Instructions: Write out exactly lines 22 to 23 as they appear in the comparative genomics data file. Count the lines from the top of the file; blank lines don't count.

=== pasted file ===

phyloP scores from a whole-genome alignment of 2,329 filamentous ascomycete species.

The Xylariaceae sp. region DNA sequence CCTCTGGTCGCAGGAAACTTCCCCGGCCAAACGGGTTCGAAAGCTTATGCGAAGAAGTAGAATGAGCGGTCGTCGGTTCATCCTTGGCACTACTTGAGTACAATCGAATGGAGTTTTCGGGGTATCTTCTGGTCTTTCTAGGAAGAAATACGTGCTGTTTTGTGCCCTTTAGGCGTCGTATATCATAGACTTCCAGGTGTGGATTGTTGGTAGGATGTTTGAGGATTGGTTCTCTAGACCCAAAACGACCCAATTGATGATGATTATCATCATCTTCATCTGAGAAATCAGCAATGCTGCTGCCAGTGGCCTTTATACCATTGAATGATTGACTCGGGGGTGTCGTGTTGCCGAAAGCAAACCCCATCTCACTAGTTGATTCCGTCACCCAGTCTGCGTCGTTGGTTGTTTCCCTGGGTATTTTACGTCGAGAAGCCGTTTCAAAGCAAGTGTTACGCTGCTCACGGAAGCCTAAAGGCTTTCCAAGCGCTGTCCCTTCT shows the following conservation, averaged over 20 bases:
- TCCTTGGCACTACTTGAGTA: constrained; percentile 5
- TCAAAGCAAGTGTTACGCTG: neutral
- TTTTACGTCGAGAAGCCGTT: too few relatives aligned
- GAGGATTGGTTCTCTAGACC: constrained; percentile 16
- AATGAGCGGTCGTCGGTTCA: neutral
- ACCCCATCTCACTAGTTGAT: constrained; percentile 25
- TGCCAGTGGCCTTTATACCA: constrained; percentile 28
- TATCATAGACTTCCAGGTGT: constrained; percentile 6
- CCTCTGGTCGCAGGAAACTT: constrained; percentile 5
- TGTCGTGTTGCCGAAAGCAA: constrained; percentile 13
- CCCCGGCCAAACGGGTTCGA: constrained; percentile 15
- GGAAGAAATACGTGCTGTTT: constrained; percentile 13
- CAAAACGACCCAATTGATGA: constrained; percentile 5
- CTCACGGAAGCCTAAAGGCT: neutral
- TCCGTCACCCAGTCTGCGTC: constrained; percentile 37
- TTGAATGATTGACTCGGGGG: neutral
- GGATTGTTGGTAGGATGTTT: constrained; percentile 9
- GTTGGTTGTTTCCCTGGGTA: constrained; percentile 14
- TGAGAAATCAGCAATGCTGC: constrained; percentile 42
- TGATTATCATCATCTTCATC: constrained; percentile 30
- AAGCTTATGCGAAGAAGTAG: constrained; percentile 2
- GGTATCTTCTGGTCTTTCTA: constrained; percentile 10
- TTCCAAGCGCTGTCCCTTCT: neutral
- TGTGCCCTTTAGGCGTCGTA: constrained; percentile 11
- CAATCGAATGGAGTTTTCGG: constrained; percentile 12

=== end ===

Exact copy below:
- TGATTATCATCATCTTCATC: constrained; percentile 30
- AAGCTTATGCGAAGAAGTAG: constrained; percentile 2